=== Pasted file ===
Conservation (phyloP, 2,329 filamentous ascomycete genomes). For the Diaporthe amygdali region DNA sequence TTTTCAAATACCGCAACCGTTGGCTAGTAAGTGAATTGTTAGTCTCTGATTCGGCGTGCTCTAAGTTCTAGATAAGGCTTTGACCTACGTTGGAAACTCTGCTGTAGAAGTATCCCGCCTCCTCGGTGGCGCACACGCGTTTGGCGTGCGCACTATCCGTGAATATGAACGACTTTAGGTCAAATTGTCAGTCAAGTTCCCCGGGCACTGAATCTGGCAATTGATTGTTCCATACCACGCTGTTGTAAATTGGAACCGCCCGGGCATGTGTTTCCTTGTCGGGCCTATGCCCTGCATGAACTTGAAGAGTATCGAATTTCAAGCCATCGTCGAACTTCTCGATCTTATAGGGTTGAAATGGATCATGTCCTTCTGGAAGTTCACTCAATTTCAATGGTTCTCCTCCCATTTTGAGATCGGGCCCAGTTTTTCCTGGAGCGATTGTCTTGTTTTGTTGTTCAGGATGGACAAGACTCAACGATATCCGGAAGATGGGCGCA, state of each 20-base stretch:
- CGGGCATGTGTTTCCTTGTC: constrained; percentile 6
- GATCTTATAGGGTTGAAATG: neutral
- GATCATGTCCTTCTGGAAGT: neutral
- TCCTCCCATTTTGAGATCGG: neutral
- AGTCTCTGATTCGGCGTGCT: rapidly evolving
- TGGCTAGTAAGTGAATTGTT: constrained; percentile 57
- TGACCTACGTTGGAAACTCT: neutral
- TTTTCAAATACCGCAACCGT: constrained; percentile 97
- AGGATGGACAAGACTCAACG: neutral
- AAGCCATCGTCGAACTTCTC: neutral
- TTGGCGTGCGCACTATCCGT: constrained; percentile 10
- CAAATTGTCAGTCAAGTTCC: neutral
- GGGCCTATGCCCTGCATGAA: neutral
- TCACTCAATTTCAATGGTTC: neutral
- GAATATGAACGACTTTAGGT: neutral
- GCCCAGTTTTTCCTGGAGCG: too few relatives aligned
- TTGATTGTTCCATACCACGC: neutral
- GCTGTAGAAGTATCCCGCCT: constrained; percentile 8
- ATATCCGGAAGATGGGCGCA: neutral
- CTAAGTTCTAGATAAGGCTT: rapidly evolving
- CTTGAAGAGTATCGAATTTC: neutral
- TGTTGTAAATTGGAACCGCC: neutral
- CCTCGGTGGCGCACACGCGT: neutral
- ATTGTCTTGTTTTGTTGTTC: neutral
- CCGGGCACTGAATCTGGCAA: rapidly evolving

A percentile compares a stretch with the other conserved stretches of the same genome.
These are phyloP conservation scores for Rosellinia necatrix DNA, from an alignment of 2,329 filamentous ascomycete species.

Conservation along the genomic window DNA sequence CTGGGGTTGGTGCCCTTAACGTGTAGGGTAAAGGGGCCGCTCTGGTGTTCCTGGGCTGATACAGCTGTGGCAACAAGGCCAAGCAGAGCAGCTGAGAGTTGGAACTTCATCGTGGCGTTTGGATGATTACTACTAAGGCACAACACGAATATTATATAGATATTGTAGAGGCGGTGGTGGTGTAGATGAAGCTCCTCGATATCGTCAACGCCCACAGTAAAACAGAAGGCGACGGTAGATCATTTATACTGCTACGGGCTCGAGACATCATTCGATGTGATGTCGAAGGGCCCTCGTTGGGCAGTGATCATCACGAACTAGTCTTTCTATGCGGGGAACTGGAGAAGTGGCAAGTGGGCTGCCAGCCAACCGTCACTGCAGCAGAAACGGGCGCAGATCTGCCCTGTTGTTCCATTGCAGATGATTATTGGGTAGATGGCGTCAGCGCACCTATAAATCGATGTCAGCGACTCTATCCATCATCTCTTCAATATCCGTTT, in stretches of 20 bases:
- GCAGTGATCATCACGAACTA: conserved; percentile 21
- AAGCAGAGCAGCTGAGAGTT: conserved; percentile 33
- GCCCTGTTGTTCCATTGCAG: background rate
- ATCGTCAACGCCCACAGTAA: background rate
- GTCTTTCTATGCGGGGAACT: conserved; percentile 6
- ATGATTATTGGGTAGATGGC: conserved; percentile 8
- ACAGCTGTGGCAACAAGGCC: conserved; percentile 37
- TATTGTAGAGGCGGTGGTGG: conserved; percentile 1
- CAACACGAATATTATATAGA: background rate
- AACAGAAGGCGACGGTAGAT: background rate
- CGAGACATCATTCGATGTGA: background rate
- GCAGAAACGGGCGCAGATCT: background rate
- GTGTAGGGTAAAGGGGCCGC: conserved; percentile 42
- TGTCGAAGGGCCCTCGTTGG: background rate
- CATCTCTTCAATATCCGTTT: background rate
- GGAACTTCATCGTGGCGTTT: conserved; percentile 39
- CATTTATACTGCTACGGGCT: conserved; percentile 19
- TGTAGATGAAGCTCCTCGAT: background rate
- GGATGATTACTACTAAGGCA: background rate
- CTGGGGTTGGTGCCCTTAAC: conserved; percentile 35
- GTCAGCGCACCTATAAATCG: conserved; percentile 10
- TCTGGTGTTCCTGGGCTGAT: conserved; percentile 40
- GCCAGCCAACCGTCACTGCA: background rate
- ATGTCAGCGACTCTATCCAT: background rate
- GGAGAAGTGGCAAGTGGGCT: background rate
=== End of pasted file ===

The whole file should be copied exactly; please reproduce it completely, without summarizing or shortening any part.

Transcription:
Conservation (phyloP, 2,329 filamentous ascomycete genomes). For the Diaporthe amygdali region DNA sequence TTTTCAAATACCGCAACCGTTGGCTAGTAAGTGAATTGTTAGTCTCTGATTCGGCGTGCTCTAAGTTCTAGATAAGGCTTTGACCTACGTTGGAAACTCTGCTGTAGAAGTATCCCGCCTCCTCGGTGGCGCACACGCGTTTGGCGTGCGCACTATCCGTGAATATGAACGACTTTAGGTCAAATTGTCAGTCAAGTTCCCCGGGCACTGAATCTGGCAATTGATTGTTCCATACCACGCTGTTGTAAATTGGAACCGCCCGGGCATGTGTTTCCTTGTCGGGCCTATGCCCTGCATGAACTTGAAGAGTATCGAATTTCAAGCCATCGTCGAACTTCTCGATCTTATAGGGTTGAAATGGATCATGTCCTTCTGGAAGTTCACTCAATTTCAATGGTTCTCCTCCCATTTTGAGATCGGGCCCAGTTTTTCCTGGAGCGATTGTCTTGTTTTGTTGTTCAGGATGGACAAGACTCAACGATATCCGGAAGATGGGCGCA, state of each 20-base stretch:
- CGGGCATGTGTTTCCTTGTC: constrained; percentile 6
- GATCTTATAGGGTTGAAATG: neutral
- GATCATGTCCTTCTGGAAGT: neutral
- TCCTCCCATTTTGAGATCGG: neutral
- AGTCTCTGATTCGGCGTGCT: rapidly evolving
- TGGCTAGTAAGTGAATTGTT: constrained; percentile 57
- TGACCTACGTTGGAAACTCT: neutral
- TTTTCAAATACCGCAACCGT: constrained; percentile 97
- AGGATGGACAAGACTCAACG: neutral
- AAGCCATCGTCGAACTTCTC: neutral
- TTGGCGTGCGCACTATCCGT: constrained; percentile 10
- CAAATTGTCAGTCAAGTTCC: neutral
- GGGCCTATGCCCTGCATGAA: neutral
- TCACTCAATTTCAATGGTTC: neutral
- GAATATGAACGACTTTAGGT: neutral
- GCCCAGTTTTTCCTGGAGCG: too few relatives aligned
- TTGATTGTTCCATACCACGC: neutral
- GCTGTAGAAGTATCCCGCCT: constrained; percentile 8
- ATATCCGGAAGATGGGCGCA: neutral
- CTAAGTTCTAGATAAGGCTT: rapidly evolving
- CTTGAAGAGTATCGAATTTC: neutral
- TGTTGTAAATTGGAACCGCC: neutral
- CCTCGGTGGCGCACACGCGT: neutral
- ATTGTCTTGTTTTGTTGTTC: neutral
- CCGGGCACTGAATCTGGCAA: rapidly evolving

A percentile compares a stretch with the other conserved stretches of the same genome.
These are phyloP conservation scores for Rosellinia necatrix DNA, from an alignment of 2,329 filamentous ascomycete species.

Conservation along the genomic window DNA sequence CTGGGGTTGGTGCCCTTAACGTGTAGGGTAAAGGGGCCGCTCTGGTGTTCCTGGGCTGATACAGCTGTGGCAACAAGGCCAAGCAGAGCAGCTGAGAGTTGGAACTTCATCGTGGCGTTTGGATGATTACTACTAAGGCACAACACGAATATTATATAGATATTGTAGAGGCGGTGGTGGTGTAGATGAAGCTCCTCGATATCGTCAACGCCCACAGTAAAACAGAAGGCGACGGTAGATCATTTATACTGCTACGGGCTCGAGACATCATTCGATGTGATGTCGAAGGGCCCTCGTTGGGCAGTGATCATCACGAACTAGTCTTTCTATGCGGGGAACTGGAGAAGTGGCAAGTGGGCTGCCAGCCAACCGTCACTGCAGCAGAAACGGGCGCAGATCTGCCCTGTTGTTCCATTGCAGATGATTATTGGGTAGATGGCGTCAGCGCACCTATAAATCGATGTCAGCGACTCTATCCATCATCTCTTCAATATCCGTTT, in stretches of 20 bases:
- GCAGTGATCATCACGAACTA: conserved; percentile 21
- AAGCAGAGCAGCTGAGAGTT: conserved; percentile 33
- GCCCTGTTGTTCCATTGCAG: background rate
- ATCGTCAACGCCCACAGTAA: background rate
- GTCTTTCTATGCGGGGAACT: conserved; percentile 6
- ATGATTATTGGGTAGATGGC: conserved; percentile 8
- ACAGCTGTGGCAACAAGGCC: conserved; percentile 37
- TATTGTAGAGGCGGTGGTGG: conserved; percentile 1
- CAACACGAATATTATATAGA: background rate
- AACAGAAGGCGACGGTAGAT: background rate
- CGAGACATCATTCGATGTGA: background rate
- GCAGAAACGGGCGCAGATCT: background rate
- GTGTAGGGTAAAGGGGCCGC: conserved; percentile 42
- TGTCGAAGGGCCCTCGTTGG: background rate
- CATCTCTTCAATATCCGTTT: background rate
- GGAACTTCATCGTGGCGTTT: conserved; percentile 39
- CATTTATACTGCTACGGGCT: conserved; percentile 19
- TGTAGATGAAGCTCCTCGAT: background rate
- GGATGATTACTACTAAGGCA: background rate
- CTGGGGTTGGTGCCCTTAAC: conserved; percentile 35
- GTCAGCGCACCTATAAATCG: conserved; percentile 10
- TCTGGTGTTCCTGGGCTGAT: conserved; percentile 40
- GCCAGCCAACCGTCACTGCA: background rate
- ATGTCAGCGACTCTATCCAT: background rate
- GGAGAAGTGGCAAGTGGGCT: background rate